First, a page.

The Most Dangerous Moves in Wrestling

The Most Dangerous Moves in Wrestling

Each sport has its own risky moves and typical injuries. A look at the latest soccer news will show you how tackles often lead to serious injuries, even broken bones. In ice hockey, pretty much the whole sport is dangerous, able to cause everything from broken noses to missing teeth. But professional wrestling is the sport that looks by far the most dangerous – even if it’s safer than it seems. For the athletes, that is, not the ones recklessly trying to emulate them without proper training.

There are, in turn, moves that are very dangerous even for the wrestlers who extensively train to take them. They are certainly spectacular, but at the same time, they put the health of the athletes at a great risk. These might be the most dangerous ones of them all that you’ll most likely never encounter at a WWE event.

Canadian Destroyer

The “Canadian Destroyer” is a front-flip piledriver-like move made popular by Canadian professional wrestler Petey Williams, who is also nicknamed after the move. It is pretty much what it sounds like: a front flip with the opponent that ends in a piledriver.

It requires an incredible amount of athleticism, not to mention a lot of training to be executed without one of the wrestlers landing in a strange position… and maybe breaking a neck.

The Most Dangerous Moves in Wrestling

Diving Headbutt

When it comes to wrestling moves with a highly descriptive name, the Diving Headbutt is one of the best.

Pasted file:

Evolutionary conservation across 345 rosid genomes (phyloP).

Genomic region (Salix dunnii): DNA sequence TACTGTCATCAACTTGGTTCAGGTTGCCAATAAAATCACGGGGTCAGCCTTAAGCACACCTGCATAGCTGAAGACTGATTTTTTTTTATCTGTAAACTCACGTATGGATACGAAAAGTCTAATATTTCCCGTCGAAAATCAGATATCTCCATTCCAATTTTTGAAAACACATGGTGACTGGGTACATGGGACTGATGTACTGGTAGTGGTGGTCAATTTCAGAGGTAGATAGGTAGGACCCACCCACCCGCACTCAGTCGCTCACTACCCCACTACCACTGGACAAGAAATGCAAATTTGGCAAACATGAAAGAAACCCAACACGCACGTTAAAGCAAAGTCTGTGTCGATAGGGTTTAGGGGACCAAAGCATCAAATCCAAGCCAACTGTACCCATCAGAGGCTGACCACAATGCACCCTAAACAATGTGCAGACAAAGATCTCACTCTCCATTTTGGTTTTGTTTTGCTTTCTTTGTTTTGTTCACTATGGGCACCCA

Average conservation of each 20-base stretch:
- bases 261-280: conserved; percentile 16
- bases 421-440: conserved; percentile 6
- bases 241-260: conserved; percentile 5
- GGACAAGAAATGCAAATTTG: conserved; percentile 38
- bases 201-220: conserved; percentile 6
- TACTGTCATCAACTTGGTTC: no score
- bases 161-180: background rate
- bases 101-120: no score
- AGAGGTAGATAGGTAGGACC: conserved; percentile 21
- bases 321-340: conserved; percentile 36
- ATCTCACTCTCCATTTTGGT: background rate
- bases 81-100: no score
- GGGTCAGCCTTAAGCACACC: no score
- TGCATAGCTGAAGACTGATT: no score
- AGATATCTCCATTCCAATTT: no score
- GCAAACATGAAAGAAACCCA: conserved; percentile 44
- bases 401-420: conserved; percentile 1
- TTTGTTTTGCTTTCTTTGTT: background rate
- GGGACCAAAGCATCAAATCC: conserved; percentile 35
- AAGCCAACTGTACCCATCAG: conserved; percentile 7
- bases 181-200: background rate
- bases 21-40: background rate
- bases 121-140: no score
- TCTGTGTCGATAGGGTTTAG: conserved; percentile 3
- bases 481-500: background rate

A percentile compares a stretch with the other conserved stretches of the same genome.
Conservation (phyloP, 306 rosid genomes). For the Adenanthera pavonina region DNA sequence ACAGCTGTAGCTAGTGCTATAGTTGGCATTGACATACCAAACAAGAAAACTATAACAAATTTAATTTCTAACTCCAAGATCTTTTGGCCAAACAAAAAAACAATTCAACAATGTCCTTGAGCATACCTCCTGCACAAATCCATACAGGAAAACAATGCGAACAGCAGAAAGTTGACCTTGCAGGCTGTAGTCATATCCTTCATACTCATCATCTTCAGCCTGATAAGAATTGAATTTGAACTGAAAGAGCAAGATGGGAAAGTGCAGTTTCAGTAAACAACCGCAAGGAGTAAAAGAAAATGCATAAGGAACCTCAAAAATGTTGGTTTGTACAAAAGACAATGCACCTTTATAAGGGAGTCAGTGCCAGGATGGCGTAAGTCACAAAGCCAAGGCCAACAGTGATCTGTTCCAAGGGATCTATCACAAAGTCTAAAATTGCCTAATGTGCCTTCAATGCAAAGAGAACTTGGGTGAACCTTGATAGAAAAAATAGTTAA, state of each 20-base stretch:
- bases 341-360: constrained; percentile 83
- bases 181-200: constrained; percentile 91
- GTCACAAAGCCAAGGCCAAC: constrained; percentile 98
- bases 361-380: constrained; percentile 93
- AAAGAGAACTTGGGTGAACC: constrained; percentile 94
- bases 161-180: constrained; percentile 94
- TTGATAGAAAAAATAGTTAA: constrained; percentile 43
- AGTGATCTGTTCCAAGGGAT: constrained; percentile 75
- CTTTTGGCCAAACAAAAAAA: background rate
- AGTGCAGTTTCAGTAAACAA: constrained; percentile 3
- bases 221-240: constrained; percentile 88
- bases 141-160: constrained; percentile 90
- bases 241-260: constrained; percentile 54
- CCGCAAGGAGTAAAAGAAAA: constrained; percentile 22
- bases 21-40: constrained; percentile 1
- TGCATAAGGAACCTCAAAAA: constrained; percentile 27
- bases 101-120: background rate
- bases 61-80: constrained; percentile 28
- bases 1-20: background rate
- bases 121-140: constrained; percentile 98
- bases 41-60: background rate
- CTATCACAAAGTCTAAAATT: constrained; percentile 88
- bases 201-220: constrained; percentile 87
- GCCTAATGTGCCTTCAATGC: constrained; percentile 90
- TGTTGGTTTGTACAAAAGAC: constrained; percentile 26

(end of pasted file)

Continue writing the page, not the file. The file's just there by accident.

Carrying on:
Unfortunately, it is also a move with possibly devastating long-term effects. The move, attributed to wrestling legend Harley Race, sees the wrestler dive from the top roap with spread arms, like a devastating vulture, headbutting the opponent’s body that’s lying on the ring’s floor.

Unfortunately, the move has the potential to cause long-term spine problems, and possibly send the wrestler using it to a wheelchair.

Burning Hammer

Invented by Kotetsu Yamamoto in the 1970s and made popular by Kenta Kobashi in the late 1990s (he even won an award for it), the Burning Hammer is an inverted Death Valley driver executed from the Argentine backbreaker rack position. The wrestler executing it falls in a sideways direction, driving the opponent’s head to the mat. It is an incredibly risky move that requires absolute precision, considering that the opponent’s body can’t roll with the momentum to absorb the impact.

Kobashi himself only executed the move half a dozen times in his career.

Are these moves banned?

Many of the most dangerous moves in wrestling have never even made it to the WWE because of the risk involved. Tyler Reks briefly used a heavily modified Burning Hammer – much safer than the original that would never be allowed in the WWE. The Canadian Destroyer is basically a modified piledriver – and the latter is already on the ban list. And the Diving Headbutt was only allowed to be used by a handful of wrestlers.

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